While awareness of mental health conditions has increased and talking about them has become a lot easier, it remains an area of clinical investigation rife with challenges and controversies.
From the perennial problem of poor enrollment to the added issue of gaining consent from the mentally unwell, this post will explore the major challenges that beset mental health clinical trials. And, of course, the means to overcome them.
Failure rates are high in most clinical trials and the problem is no different for investigations into treatment for mental health issues.
Neurobiologist Kenneth L. Davis, president and CEO at Mount Sinai Health System in New York, blames it on new treatments producing “only small positive effects,” with placebos often as good or better than the treatment drug; and, as always, patient enrollment is “excruciatingly slow.”
The last point is particularly difficult with a persisting stigma associated with both the condition and seeking treatment for mental health as well as the ethical concerns of patients prone to suicide.
One of the issues, Davis says, is that the differences between mental health conditions are probably more stark than originally thought and greater focus should be on individual patients. Attached to the focus on the individual, however, is that inclusion criteria for clinical trials have changed to accommodate the nuances among mental illnesses.
However, a third reason why it’s difficult to enroll patients, is because of the existence of so many competing treatments, Davis argues. Most trials these days will likely only attract those who have not benefited from established treatments.
Having to send patients to trials for mental health is often regarded by the patient’s mental health clinician as a personal failure, Adwoa Hughes-Morley, National Institute of Health Research doctoral research fellow at the University of Manchester writes.
This presents a challenge as it could delay patients from enrolling in valuable research. Yet Hughes-Morley’s research shows both patients and healthcare professionals regard clinical trials as a valuable means of meeting mental health needs — especially in areas with limited resources. Patients enrolled in depression trials at least access healthcare they would not have ordinarily received.
When Prozac hit the market, the number of drugs for mental health, specifically depression, rose. The selective serotonin reuptake inhibitors (SSRIs, of which Prozac is an example) resulted in fewer side effects and were faster working.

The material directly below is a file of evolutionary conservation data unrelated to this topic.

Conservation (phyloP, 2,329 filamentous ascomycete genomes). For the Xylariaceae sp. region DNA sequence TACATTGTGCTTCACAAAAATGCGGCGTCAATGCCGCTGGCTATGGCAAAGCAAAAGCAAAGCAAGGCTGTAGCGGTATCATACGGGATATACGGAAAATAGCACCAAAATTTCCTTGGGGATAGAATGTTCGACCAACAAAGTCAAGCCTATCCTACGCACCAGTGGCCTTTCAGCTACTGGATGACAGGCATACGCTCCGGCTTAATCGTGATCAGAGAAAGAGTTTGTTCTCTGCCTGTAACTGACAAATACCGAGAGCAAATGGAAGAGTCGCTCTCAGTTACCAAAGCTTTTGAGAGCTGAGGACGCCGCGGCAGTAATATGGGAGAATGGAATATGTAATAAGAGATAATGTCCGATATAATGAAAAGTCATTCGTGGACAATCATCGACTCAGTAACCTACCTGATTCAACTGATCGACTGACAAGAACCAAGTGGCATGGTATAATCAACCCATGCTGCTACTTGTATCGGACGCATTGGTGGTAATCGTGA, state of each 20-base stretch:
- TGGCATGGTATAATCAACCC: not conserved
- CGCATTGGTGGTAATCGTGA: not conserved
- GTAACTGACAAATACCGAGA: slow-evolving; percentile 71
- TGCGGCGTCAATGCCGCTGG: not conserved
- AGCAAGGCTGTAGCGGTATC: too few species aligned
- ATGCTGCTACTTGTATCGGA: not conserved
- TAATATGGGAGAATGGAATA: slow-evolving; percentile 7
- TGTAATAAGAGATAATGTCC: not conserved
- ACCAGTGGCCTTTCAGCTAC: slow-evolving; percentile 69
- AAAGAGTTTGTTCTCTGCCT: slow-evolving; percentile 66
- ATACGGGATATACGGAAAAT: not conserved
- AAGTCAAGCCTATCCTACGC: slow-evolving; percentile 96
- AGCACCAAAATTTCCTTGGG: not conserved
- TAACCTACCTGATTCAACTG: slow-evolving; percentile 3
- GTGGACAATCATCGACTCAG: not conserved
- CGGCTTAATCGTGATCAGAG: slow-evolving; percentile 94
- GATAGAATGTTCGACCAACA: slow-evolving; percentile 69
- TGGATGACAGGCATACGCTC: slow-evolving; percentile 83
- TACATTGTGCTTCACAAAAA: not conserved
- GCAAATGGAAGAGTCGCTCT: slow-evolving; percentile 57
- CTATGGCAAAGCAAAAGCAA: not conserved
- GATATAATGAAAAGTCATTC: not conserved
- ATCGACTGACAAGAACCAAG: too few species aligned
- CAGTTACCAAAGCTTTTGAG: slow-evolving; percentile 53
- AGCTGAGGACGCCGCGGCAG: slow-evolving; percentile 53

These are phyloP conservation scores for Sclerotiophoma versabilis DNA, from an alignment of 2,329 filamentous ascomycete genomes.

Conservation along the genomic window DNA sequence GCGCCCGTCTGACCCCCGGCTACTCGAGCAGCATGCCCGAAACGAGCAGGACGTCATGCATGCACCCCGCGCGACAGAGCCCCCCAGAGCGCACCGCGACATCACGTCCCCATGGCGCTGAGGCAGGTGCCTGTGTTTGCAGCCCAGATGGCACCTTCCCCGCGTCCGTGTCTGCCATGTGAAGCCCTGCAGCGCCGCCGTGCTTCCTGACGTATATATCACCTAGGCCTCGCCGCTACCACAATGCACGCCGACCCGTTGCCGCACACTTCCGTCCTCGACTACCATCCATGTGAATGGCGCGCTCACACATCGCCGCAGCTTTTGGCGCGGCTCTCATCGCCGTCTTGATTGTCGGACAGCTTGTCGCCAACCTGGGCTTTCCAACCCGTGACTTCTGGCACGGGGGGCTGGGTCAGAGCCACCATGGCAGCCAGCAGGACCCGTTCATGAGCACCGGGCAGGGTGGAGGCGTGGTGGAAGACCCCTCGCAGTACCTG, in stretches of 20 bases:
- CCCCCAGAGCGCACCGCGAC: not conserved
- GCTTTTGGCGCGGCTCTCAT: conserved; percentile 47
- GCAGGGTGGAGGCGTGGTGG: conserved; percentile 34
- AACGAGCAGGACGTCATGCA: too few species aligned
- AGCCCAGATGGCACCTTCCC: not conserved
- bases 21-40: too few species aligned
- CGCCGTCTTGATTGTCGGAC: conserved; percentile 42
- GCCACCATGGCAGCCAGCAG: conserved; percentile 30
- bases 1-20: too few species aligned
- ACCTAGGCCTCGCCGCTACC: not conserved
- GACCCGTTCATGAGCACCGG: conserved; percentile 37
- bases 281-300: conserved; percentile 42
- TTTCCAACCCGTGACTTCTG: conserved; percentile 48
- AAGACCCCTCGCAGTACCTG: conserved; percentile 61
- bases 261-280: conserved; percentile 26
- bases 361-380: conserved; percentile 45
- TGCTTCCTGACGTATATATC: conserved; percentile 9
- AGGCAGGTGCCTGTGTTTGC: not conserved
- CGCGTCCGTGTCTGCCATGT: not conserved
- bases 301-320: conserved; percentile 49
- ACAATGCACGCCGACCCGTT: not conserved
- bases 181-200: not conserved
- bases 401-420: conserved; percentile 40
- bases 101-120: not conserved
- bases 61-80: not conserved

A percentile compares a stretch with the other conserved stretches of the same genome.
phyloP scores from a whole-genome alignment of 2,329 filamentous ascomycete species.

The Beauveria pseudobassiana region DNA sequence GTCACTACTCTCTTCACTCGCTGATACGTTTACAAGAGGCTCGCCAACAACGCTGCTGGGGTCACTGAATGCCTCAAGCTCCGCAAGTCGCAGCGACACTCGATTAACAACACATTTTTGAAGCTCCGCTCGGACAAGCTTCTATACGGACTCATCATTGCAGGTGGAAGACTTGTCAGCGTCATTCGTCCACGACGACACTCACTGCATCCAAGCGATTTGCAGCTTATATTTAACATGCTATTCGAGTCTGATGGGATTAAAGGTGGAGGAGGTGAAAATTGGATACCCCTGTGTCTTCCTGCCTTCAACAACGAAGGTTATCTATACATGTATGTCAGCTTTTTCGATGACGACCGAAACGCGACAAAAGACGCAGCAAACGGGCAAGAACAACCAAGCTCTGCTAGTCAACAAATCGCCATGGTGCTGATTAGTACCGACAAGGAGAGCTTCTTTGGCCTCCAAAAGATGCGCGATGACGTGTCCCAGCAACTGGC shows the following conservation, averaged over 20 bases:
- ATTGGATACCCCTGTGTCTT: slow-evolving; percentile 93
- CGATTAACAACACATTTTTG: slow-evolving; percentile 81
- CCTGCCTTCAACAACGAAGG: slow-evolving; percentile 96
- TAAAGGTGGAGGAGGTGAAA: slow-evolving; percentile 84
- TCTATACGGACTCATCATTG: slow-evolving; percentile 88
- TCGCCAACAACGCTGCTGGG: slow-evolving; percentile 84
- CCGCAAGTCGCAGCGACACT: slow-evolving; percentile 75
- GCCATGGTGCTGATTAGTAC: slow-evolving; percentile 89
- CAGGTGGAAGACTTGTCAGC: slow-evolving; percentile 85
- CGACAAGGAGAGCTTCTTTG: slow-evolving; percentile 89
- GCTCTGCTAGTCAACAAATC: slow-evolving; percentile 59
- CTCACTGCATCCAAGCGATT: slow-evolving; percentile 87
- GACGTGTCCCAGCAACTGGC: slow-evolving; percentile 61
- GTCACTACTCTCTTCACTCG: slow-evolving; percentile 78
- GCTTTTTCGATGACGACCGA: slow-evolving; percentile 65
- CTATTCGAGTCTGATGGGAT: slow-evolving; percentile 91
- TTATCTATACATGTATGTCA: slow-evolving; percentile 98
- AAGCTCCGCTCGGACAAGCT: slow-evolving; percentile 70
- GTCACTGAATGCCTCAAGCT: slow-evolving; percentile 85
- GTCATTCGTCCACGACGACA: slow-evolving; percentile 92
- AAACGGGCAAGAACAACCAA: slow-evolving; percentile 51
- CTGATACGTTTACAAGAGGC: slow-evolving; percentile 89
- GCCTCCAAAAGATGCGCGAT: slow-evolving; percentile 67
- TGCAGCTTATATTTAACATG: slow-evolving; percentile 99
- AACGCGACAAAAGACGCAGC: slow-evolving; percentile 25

Yet, as Mary O’Hara and Pamela Duncan write at The Guardian, 25 years later and the industry has yet to take “the next significant leap forward in psychiatric pharmacology.” However, a full one-quarter of the UK population and one-fifth of the US population will likely experience mental health struggles, making it necessary for pharma to act.
“In general, the larger companies have walked away from psychiatry… [and] many withdrew from neuroscience entirely,” NeuroPerspective founder Harry Tracy, Ph.D., tells O’Hara and Duncan.
Part of why this is so is because of the influx of cheaper and effective generic drugs. But, as Tracy says, it’s also because other areas of research are less controversial and expensive to pursue. Trial sponsors “decided it was easier to make money in oncology or diabetes and so they weren’t investing,” he explains.
Another challenge is cutting through the fog of uncertainty regarding new US policy about what constitutes a clinical trial for mental health. Confusion reigns over whether “basic research on humans should follow the same rules as studies testing drugs,” Jocelyn Kaiser at Science Magazine writes.
“Basic scientists who study human cognition — for example, using brain imaging with healthy volunteers — were alarmed to realize many of these studies fit the new clinical trial definition,” she adds.
A looming issue is that researchers will have to report their results in the ClinicalTrials.gov federal database even when not testing a treatment. The requirement has not been enforced as yet, and the National Institutes of Health is postponing a final decision until September 2019.
In the meantime, the NIH has stated that should researchers apply for the wrong funding opportunity due to this uncertainty of classification, they will receive “leniency.”
Patients participating in mental health trials are far fewer than those with physical disorders, according to research headed by Rashmi Patel, Ph.D., at King’s College London.
The assumption is that those with mental health issues are less willing to participate in studies. However, based on this study, it would appear that most patients with psychosis would participate but few were approached for consent. And the approached patients tended to be those that did not have such severe conditions.